Searching As a Kind of Visual Filter

The visual filters in Logos are very helpful. If you haven’t used them much, take a couple of minutes to check them out by going to View > Visual Filters. Notice that you can select to see the visual filters available for All Resources or a particular resource chosen from the drop-down box.

My favorite visual filters are the Morphology Filter (cf. here and here) and the Active Bible Reference (cf. here). Other filters include Page Numbers and Bible Reading Plans. The Andersen-Forbes Analyzed Text of the Hebrew Bible has special genre and source visual filters that are pretty cool.

The morphology filter allows you to markup certain words based on criteria that you define. For example, in the Greek NT you can mark up all indicative verbs or plural nouns. It works the same way in the Hebrew OT. You can create as many of these filters as you’d like, save them, and toggle them off and on as appropriate.

One of the benefits of the morphology filter is that it calls your attention to certain words as you work your way through the text. This is great for resources that contain morphological tagging, but what if you want certain English words to stand out as you read or skim through a portion of Scripture, a chapter in a book, or a journal article? While you can use the morphology filter to mark up up English words in the reverse interlinears, there isn’t a visual filter for marking up certain words or phrases in your average English books. You could do this manually with the visual markup tools, but this might not always be the most efficient way to accomplish what you want.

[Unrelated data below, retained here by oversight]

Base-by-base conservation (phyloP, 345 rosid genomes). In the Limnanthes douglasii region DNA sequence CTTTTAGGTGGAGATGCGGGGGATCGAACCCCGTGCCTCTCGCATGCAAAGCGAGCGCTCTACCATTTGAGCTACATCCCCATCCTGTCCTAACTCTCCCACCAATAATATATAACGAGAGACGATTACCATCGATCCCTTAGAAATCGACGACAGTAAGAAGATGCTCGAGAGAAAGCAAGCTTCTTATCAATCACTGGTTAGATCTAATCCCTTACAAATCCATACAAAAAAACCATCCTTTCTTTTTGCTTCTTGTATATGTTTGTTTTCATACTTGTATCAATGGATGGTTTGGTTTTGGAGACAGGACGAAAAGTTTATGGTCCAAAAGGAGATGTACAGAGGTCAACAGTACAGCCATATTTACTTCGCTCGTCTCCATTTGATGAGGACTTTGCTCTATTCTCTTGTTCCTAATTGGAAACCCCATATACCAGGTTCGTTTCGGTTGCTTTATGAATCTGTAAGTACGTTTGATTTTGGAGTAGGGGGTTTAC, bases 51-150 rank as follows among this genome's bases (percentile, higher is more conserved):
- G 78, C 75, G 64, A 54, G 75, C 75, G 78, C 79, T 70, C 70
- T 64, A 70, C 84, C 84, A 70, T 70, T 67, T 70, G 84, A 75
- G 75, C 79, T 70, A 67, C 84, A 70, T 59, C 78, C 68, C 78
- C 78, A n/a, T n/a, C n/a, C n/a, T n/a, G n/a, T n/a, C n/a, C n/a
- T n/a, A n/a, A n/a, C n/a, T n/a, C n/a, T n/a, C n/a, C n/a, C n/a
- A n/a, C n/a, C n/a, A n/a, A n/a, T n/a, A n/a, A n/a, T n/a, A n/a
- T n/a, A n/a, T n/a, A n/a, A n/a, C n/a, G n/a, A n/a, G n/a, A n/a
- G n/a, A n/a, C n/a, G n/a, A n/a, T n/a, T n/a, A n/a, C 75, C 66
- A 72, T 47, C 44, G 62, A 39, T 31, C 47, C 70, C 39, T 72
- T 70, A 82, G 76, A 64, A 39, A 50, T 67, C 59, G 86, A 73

What I like to do when I want my eyes to catch certain words as I work through a text is to use searching as a sort of visual filter.

Let’s say I’m studying the doctrine of the Trinity and working through portions of Gunton’s The Promise of Trinitarian Theology. I want to note especially where Gunton mentions language of subordination. I’m not so much just looking for all the occurrences of the term as I am reading a chapter and wanting certain terms to stand out. So I run a search on subordin* and get an instant visual filter applied as I work through the text.

If I want several terms to stand out, I would simply run multiple searches or add all the search terms in the same search (e.g., subordin* OR trinit*). Logos conveniently highlights each search term with a different color.

Perhaps you’ll find this helpful in your own reading and research.


  1. And if you would like multiple words (synonyms, perhaps) to share the same colour, use a comma to separate them. For example, search for:
    Jesus, Christ OR Saul, Paul
    “Jesus” and “Christ” will be highlighted in one colour, while “Saul” and “Paul” will share a different colour.

  2. Dick Gorski says:

    This looks like a great feature, but I am having a bit of a problem. I create a custom morphological filter and save it with a unique name, but when I restart Libronix the created filter is not in the Available box. I am attempting to apply the filter to the same data type (NA27) in which I created it, so I know that is not the problem.

  3. Thanks for highlighting these Logos tools (pun intended). I’ve been using the morphological visual filter in my Greek New Testament for several years and absolutely love it. All verbs appear with a subtle yellow glow, and all conjunctions appear with a green glow. This helps me quickly locate the main words and components of each sentence. The Active Bible Reference filter has also helped me tremendously when doing word studies in large lexicons like BDAG, HALOT, and BDB. It gets me right to the most pertinent information for the verse I am studying.

  4. Thanks for the helpful suggestion, Bradley.